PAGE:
Thursday, May 27, 2004

Bling it on! Today I went bling-shopping for the Incredible Melk photo shoot I have next week. The Incredible Melk is coming along really well: as Chris said on Monday, "it's a galaxy of wrong, but a world of right!" But anyway. First stop was Supré (of course!), where I bought a stretchy black minidress with a very low cowl neckline, and a lewdly tight-fitting pair of silver satin hotpants styled like 70s jogging shorts. Here are the sizes they came in: XXXS, XXS, XS, S, M. I found this really disturbing: only 12-year-olds could fit into such ridiculous sizes, but why would 12-year-olds be wearing silver hotpants?

Next stop was Smith Street, where I purchased some extremely tragic fake plastic bling - a necklace, earrings, a tiara and a hilarious pimp daddy ring. From this Asian gift shop I also bought some trashy earrings - some with dangly fake diamonds and emeralds, a pair of gold hoops with diamantes in the front, and a pair with a mass of little black stones that come almost to the shoulders. I think I'll wear them to Andrejs' birthday drinks on Saturday, with my new little black dress.

Then I thought I'd go to TSL across the road to see how much they wanted for Bonds hoodies. And while in there, I was seized by a frenzy similar to the one that gripped me in the Converse outlet down the road, and I staggered out into Smith Street with a throw rug and matching cushion made of fake black mink! I couldn't wait to see Gemma's reaction, as lately she has been calling everything "mink-blowing" after the quote on the front of the Life of David Gale DVD.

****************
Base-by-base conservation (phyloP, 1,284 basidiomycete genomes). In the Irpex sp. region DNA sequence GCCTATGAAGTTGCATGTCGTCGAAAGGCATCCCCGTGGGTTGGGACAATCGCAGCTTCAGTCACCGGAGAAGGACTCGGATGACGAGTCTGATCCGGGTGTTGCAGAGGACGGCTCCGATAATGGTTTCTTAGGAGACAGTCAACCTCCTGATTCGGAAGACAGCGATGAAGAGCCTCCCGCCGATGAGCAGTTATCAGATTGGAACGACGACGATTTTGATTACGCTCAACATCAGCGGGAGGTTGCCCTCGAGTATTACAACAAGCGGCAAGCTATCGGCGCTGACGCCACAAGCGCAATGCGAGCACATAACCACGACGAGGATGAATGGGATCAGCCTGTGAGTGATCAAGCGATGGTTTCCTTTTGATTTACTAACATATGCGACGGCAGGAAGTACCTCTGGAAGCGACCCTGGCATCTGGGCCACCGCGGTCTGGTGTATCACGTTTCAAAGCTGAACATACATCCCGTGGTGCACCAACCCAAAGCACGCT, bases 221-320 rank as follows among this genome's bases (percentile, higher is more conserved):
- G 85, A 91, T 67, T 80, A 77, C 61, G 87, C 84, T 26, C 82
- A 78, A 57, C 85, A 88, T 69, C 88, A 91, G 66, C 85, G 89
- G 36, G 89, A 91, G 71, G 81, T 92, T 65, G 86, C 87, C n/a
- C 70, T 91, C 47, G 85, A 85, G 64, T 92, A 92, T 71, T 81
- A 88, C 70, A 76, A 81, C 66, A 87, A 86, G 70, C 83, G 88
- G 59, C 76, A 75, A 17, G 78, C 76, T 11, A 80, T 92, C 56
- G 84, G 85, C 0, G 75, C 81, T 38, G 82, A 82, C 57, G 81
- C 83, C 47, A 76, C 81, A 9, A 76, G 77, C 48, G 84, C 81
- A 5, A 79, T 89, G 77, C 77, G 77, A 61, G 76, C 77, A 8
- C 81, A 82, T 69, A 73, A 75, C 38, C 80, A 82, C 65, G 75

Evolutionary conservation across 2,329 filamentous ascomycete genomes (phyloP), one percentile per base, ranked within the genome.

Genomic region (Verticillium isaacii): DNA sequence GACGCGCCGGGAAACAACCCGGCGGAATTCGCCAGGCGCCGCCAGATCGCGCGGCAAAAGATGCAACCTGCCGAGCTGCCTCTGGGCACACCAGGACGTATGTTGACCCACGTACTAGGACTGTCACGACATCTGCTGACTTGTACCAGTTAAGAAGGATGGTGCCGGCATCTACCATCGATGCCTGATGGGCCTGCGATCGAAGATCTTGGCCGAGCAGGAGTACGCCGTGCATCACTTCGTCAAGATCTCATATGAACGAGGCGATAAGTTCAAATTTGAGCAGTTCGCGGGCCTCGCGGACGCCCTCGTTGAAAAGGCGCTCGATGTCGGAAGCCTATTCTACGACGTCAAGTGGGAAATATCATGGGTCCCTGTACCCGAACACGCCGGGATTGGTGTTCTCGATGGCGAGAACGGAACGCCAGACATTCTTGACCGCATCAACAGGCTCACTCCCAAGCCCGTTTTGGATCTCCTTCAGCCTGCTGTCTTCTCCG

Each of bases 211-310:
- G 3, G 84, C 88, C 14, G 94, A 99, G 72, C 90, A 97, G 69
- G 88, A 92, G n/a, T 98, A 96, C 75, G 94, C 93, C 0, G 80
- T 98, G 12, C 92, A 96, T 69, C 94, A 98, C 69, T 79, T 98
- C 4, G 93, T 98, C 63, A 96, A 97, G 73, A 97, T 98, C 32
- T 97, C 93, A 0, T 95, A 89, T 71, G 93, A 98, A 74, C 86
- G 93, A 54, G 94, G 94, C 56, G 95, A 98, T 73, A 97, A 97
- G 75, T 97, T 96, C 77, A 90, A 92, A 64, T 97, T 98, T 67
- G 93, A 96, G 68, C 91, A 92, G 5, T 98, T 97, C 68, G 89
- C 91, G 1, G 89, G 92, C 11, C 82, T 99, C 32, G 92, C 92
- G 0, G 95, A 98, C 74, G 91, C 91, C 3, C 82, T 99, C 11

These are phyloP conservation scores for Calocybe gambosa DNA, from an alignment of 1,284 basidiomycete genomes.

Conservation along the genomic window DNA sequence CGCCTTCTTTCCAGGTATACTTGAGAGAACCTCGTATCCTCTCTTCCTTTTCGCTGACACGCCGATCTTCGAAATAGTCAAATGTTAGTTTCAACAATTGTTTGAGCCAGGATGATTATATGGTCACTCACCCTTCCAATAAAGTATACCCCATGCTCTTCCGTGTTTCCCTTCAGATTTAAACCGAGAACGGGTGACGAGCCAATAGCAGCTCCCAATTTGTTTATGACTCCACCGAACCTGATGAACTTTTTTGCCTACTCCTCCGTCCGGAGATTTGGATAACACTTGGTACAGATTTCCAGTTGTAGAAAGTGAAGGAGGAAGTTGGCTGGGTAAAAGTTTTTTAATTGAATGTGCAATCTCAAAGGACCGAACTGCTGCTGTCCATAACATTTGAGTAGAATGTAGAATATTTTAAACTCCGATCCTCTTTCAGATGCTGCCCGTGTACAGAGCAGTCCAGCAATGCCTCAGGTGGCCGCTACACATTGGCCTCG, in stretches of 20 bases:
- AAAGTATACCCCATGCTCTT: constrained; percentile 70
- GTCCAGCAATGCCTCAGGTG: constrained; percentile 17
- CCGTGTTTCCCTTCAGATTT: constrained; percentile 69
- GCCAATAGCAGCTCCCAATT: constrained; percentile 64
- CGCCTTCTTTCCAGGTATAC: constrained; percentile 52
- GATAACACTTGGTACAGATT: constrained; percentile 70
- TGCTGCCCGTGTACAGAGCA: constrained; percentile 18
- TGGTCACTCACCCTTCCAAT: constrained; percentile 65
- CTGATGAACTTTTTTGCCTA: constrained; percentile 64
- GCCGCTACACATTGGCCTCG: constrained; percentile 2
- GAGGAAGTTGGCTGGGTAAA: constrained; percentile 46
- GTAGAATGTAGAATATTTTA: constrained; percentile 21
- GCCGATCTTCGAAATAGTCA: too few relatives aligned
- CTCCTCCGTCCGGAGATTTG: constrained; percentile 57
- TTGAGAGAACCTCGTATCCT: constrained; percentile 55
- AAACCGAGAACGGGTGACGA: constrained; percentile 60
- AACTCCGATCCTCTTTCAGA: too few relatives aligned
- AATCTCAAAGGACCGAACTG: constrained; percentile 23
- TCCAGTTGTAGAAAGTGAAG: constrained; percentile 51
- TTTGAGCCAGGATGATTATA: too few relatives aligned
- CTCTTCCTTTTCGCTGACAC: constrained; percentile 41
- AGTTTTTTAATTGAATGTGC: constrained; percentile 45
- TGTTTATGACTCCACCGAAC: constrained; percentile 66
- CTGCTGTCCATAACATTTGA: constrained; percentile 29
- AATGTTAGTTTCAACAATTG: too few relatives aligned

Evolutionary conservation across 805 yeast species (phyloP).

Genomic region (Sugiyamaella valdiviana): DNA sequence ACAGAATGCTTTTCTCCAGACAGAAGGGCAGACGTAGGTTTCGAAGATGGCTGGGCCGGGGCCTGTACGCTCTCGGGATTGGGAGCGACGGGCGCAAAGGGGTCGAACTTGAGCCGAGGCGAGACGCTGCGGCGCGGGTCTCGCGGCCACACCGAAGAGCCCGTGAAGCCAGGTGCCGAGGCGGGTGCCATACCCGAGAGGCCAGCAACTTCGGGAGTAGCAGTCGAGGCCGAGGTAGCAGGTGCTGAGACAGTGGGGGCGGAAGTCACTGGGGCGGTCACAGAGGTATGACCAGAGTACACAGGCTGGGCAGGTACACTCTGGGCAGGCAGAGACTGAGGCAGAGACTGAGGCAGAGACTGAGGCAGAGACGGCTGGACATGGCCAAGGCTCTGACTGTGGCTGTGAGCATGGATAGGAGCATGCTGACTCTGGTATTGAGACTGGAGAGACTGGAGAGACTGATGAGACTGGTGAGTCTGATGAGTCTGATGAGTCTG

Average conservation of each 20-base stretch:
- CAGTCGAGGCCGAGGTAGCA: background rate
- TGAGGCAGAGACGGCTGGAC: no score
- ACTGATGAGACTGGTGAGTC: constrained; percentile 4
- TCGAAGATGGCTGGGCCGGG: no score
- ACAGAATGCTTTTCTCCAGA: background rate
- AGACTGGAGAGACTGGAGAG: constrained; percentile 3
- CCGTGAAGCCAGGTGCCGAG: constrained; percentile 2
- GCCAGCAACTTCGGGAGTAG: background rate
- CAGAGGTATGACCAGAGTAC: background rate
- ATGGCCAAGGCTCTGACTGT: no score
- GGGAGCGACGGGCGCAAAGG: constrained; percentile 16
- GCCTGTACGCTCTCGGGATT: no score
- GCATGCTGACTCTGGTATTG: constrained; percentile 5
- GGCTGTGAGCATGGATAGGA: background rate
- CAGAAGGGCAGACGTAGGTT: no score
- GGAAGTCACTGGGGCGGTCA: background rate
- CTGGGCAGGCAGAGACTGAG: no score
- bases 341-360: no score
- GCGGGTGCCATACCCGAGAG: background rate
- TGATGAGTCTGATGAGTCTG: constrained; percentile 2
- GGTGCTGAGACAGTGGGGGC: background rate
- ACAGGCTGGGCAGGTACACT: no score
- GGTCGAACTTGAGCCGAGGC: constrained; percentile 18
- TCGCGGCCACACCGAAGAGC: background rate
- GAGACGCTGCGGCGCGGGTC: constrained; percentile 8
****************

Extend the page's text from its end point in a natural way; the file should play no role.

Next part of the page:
This is a sickness! Anyway, as I was talking to Gemma and gleefully showing her my purchases, we were talking about the impending CSAA conference in Perth, which has some theme about the "everyday". I joked that I should do some paper about "everyday bling" - the normalisation of crappy fake signifiers of ostentatious wealth among Australian kiddies. The more I thought about it, the better an idea it seemed. It will be quite interesting to look at how the original racial politics of bling have become muted or perhaps transmuted in Australia. It will tie in nicely with the other aspects of Australian hip hop and R&B club cultures I'm interested in - performing race, gender and sexuality through the dancing body, the question of phenomenology, issues of globalisation... and the ultimate uselessness of 'authenticity' as a critical tool in the Australian context. Watch out, Tony Mitchell!

Comments: Post a Comment

<< Home

This page is powered by Blogger. Isn't yours?

Site Meter